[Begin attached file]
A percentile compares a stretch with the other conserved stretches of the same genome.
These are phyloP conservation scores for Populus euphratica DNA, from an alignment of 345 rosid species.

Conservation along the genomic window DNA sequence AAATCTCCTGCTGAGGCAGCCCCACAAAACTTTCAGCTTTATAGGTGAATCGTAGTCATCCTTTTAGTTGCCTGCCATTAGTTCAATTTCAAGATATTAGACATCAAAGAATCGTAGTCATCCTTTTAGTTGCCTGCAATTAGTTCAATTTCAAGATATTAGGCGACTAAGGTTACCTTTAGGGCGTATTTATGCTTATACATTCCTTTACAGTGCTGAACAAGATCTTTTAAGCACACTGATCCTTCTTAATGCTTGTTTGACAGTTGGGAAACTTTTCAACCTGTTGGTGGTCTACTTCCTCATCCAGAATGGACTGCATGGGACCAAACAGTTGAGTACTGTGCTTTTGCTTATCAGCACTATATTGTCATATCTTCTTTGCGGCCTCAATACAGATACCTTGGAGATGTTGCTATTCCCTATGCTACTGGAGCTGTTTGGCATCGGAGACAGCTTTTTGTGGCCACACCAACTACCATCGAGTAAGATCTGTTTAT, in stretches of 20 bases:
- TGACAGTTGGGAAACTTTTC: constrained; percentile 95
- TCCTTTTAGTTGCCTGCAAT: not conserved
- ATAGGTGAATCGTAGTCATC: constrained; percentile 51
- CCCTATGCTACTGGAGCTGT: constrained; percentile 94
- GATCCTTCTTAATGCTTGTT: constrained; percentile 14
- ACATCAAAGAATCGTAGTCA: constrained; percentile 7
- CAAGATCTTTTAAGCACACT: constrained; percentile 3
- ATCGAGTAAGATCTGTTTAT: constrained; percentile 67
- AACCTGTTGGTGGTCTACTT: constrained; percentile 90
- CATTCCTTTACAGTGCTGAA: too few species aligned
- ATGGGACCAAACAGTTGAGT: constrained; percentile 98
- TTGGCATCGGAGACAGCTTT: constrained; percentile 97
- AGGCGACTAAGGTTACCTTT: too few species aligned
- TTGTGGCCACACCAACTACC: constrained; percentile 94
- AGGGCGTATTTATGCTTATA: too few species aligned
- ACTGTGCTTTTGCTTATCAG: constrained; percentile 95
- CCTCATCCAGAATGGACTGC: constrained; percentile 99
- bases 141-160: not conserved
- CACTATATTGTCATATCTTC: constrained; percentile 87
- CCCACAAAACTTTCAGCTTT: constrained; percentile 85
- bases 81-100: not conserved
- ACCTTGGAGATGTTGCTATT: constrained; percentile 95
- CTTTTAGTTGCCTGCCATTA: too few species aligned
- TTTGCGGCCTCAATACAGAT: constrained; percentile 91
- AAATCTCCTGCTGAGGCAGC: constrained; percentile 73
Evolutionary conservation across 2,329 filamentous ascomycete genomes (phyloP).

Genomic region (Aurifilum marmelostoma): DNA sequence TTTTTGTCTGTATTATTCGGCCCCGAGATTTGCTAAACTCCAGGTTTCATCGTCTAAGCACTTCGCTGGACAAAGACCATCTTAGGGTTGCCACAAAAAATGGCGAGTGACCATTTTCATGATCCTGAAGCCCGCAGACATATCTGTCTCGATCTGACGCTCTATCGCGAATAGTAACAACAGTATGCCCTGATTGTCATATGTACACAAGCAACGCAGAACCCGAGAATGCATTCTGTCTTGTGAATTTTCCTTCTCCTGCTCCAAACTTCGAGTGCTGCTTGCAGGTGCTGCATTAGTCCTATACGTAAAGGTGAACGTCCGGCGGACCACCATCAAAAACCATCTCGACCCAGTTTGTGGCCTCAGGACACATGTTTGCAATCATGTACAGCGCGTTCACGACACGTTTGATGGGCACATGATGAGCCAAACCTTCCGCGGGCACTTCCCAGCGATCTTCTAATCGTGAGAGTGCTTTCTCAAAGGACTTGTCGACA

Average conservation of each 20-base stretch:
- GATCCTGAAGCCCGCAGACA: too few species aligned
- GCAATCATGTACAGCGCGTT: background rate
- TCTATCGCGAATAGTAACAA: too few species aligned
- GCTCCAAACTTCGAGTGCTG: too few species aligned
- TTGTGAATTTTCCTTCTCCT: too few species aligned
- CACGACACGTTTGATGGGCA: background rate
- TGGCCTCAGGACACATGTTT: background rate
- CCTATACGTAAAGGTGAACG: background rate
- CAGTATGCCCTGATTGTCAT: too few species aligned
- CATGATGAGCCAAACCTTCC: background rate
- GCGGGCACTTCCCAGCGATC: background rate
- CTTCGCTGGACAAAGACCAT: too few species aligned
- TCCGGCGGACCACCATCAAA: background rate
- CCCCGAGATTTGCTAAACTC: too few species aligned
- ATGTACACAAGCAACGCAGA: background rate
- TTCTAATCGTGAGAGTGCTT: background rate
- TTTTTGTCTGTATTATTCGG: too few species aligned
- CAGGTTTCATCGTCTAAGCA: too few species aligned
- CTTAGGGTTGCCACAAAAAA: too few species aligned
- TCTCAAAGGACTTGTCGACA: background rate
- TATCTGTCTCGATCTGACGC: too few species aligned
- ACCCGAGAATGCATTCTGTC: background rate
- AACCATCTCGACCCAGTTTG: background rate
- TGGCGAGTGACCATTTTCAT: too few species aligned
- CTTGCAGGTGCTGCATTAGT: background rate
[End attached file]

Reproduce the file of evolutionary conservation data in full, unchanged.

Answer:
A percentile compares a stretch with the other conserved stretches of the same genome.
These are phyloP conservation scores for Populus euphratica DNA, from an alignment of 345 rosid species.

Conservation along the genomic window DNA sequence AAATCTCCTGCTGAGGCAGCCCCACAAAACTTTCAGCTTTATAGGTGAATCGTAGTCATCCTTTTAGTTGCCTGCCATTAGTTCAATTTCAAGATATTAGACATCAAAGAATCGTAGTCATCCTTTTAGTTGCCTGCAATTAGTTCAATTTCAAGATATTAGGCGACTAAGGTTACCTTTAGGGCGTATTTATGCTTATACATTCCTTTACAGTGCTGAACAAGATCTTTTAAGCACACTGATCCTTCTTAATGCTTGTTTGACAGTTGGGAAACTTTTCAACCTGTTGGTGGTCTACTTCCTCATCCAGAATGGACTGCATGGGACCAAACAGTTGAGTACTGTGCTTTTGCTTATCAGCACTATATTGTCATATCTTCTTTGCGGCCTCAATACAGATACCTTGGAGATGTTGCTATTCCCTATGCTACTGGAGCTGTTTGGCATCGGAGACAGCTTTTTGTGGCCACACCAACTACCATCGAGTAAGATCTGTTTAT, in stretches of 20 bases:
- TGACAGTTGGGAAACTTTTC: constrained; percentile 95
- TCCTTTTAGTTGCCTGCAAT: not conserved
- ATAGGTGAATCGTAGTCATC: constrained; percentile 51
- CCCTATGCTACTGGAGCTGT: constrained; percentile 94
- GATCCTTCTTAATGCTTGTT: constrained; percentile 14
- ACATCAAAGAATCGTAGTCA: constrained; percentile 7
- CAAGATCTTTTAAGCACACT: constrained; percentile 3
- ATCGAGTAAGATCTGTTTAT: constrained; percentile 67
- AACCTGTTGGTGGTCTACTT: constrained; percentile 90
- CATTCCTTTACAGTGCTGAA: too few species aligned
- ATGGGACCAAACAGTTGAGT: constrained; percentile 98
- TTGGCATCGGAGACAGCTTT: constrained; percentile 97
- AGGCGACTAAGGTTACCTTT: too few species aligned
- TTGTGGCCACACCAACTACC: constrained; percentile 94
- AGGGCGTATTTATGCTTATA: too few species aligned
- ACTGTGCTTTTGCTTATCAG: constrained; percentile 95
- CCTCATCCAGAATGGACTGC: constrained; percentile 99
- bases 141-160: not conserved
- CACTATATTGTCATATCTTC: constrained; percentile 87
- CCCACAAAACTTTCAGCTTT: constrained; percentile 85
- bases 81-100: not conserved
- ACCTTGGAGATGTTGCTATT: constrained; percentile 95
- CTTTTAGTTGCCTGCCATTA: too few species aligned
- TTTGCGGCCTCAATACAGAT: constrained; percentile 91
- AAATCTCCTGCTGAGGCAGC: constrained; percentile 73
Evolutionary conservation across 2,329 filamentous ascomycete genomes (phyloP).

Genomic region (Aurifilum marmelostoma): DNA sequence TTTTTGTCTGTATTATTCGGCCCCGAGATTTGCTAAACTCCAGGTTTCATCGTCTAAGCACTTCGCTGGACAAAGACCATCTTAGGGTTGCCACAAAAAATGGCGAGTGACCATTTTCATGATCCTGAAGCCCGCAGACATATCTGTCTCGATCTGACGCTCTATCGCGAATAGTAACAACAGTATGCCCTGATTGTCATATGTACACAAGCAACGCAGAACCCGAGAATGCATTCTGTCTTGTGAATTTTCCTTCTCCTGCTCCAAACTTCGAGTGCTGCTTGCAGGTGCTGCATTAGTCCTATACGTAAAGGTGAACGTCCGGCGGACCACCATCAAAAACCATCTCGACCCAGTTTGTGGCCTCAGGACACATGTTTGCAATCATGTACAGCGCGTTCACGACACGTTTGATGGGCACATGATGAGCCAAACCTTCCGCGGGCACTTCCCAGCGATCTTCTAATCGTGAGAGTGCTTTCTCAAAGGACTTGTCGACA

Average conservation of each 20-base stretch:
- GATCCTGAAGCCCGCAGACA: too few species aligned
- GCAATCATGTACAGCGCGTT: background rate
- TCTATCGCGAATAGTAACAA: too few species aligned
- GCTCCAAACTTCGAGTGCTG: too few species aligned
- TTGTGAATTTTCCTTCTCCT: too few species aligned
- CACGACACGTTTGATGGGCA: background rate
- TGGCCTCAGGACACATGTTT: background rate
- CCTATACGTAAAGGTGAACG: background rate
- CAGTATGCCCTGATTGTCAT: too few species aligned
- CATGATGAGCCAAACCTTCC: background rate
- GCGGGCACTTCCCAGCGATC: background rate
- CTTCGCTGGACAAAGACCAT: too few species aligned
- TCCGGCGGACCACCATCAAA: background rate
- CCCCGAGATTTGCTAAACTC: too few species aligned
- ATGTACACAAGCAACGCAGA: background rate
- TTCTAATCGTGAGAGTGCTT: background rate
- TTTTTGTCTGTATTATTCGG: too few species aligned
- CAGGTTTCATCGTCTAAGCA: too few species aligned
- CTTAGGGTTGCCACAAAAAA: too few species aligned
- TCTCAAAGGACTTGTCGACA: background rate
- TATCTGTCTCGATCTGACGC: too few species aligned
- ACCCGAGAATGCATTCTGTC: background rate
- AACCATCTCGACCCAGTTTG: background rate
- TGGCGAGTGACCATTTTCAT: too few species aligned
- CTTGCAGGTGCTGCATTAGT: background rate